Some interesting articles this morning…

… but not necessarily for what they appear to be about.

Let’s start with Bloomberg and Stiglitz:

http://www.bloomberg.com/apps/news?pid=20601109&sid=aVYY24_A2SHA

This is an ambiguous article that deals with the economics of happiness. Stiglitz sets off with this comment: “Bankers created “negative value” with innovations such as mortgages that homeowners couldn’t afford, said Nobel laureate Joseph E. Stiglitz, who is speaking today at the World Economic Forum in Davos, Switzerland, on the economics of happiness.

Setting aside for the moment that the article is about the economics of happiness in an attempt at finding a better way of gauging the wealth and well being of a country, what strikes me as typical is the fact that even Stiglitz, Nobel Laureate that he is, perpetuates the perception that the problem that has befallen us was due to bad mortgages. Glaringly absent in Stiglitz’s comments now or in the past, is any indication as to why the banks should have been allowed and even encouraged to do what they did; and, by the way, banks are still now aggressively encouraged to do more of the same. My peeve with the whole charade is the unwillingness to have a proper discussion on the utility and desirability of a fiat monetary system. Because if banks did what they did, it is only because the presumed guardians of the system allowed them to do so despite the various laws that, if applied, would have clearly and immediately put a stop to such aberrant (criminal?) practices.

But then, Stiglitz goes on and at least partly redeems himself when he says:

Stiglitz, who advocates a broader measure of gross domestic product that takes social well-being into account, studied the issue last year for French President Nicolas Sarkozy, who has said that relying on GDP to gauge the state of an economy helped trigger the financial crisis.

Right there, Stiglitz actually hits the nail on the head. As I have already written in previous posts, the GDP figure is at the heart of most social, economic and financial metrics. But GDP is a flawed figure and, by itself, says nothing of the direction or the quality of development. As a flawed figure, GDP becomes the proverbial end that justifies the means. Specifically, since GDP is the begin all and end all of politics and economics, the natural tendency of government officials is to boost GDP by any means possible. Hence the appeal of a fiat monetary system which allows government to push credit and money creation in excess of GDP progression. The rationale for doing that is that by stimulating credit and money creation government can induce inflation, thus a rise in prices thus a rise in GDP.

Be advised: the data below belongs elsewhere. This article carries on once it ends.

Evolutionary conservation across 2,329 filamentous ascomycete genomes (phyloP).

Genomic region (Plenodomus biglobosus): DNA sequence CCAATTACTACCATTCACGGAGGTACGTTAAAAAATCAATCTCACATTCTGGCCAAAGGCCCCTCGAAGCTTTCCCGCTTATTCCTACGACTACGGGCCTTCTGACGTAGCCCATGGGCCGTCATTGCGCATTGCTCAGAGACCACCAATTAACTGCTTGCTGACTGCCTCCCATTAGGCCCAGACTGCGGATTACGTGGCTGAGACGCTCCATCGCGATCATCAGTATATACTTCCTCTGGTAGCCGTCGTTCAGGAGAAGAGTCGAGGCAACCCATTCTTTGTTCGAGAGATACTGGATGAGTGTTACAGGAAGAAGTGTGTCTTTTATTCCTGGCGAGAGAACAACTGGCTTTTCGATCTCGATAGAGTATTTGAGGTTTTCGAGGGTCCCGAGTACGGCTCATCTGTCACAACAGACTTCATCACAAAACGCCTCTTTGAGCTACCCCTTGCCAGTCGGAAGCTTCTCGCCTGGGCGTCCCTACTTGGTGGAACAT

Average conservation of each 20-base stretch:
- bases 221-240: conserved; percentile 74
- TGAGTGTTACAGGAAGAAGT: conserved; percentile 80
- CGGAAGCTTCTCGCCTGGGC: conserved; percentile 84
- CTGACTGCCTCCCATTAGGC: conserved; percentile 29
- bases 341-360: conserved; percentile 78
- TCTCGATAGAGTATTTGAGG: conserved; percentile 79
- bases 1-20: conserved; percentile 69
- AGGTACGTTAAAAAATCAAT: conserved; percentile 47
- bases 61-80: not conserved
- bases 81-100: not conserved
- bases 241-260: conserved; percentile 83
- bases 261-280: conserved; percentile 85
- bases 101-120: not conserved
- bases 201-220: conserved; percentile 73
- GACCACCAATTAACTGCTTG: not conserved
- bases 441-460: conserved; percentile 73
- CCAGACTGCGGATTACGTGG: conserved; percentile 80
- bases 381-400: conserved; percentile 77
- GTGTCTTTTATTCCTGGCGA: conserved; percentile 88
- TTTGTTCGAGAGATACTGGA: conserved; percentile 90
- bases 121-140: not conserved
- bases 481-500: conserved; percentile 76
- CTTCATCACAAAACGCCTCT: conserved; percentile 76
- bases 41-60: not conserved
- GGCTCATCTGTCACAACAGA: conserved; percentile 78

That right there is the elephant in the room that few can intellectually countenance and, of those that can, fewer still are willing or ready to discuss. Because I assure you there are some officials that understand that.

Moving on from Stiglitz, Mr. Sarkozy of France too has a beef and it happens to be globalization.

http://www.fxstreet.com/news/forex-news/article.aspx?StoryId=5bf8e003-f472-497d-ac61-78bddf6e4352

Once again, Mr. Sarkozy’s peeve is justified but fails to address the reasons why globalization came about. Anyone that in talking about globalization does not mention that it is the logical ramification of the use of fiat money, is wide of the mark.

Fiat money has a logic. Fiat money is predicated on the expansion of credit and money supply. If that were not the case, then we could make do with either a fixed amount of money or with a value based monetary system. It is as simple as that. No need for arcane mathematical formulas. The choice of a monetary system is deliberate even if it is unilateral thus not submitted to the people for ratification. As a deliberate choice, fiat money implies two things: first, fiat money must not contemplate intrinsic value – second, fiat money can only exist in an inflationary environment.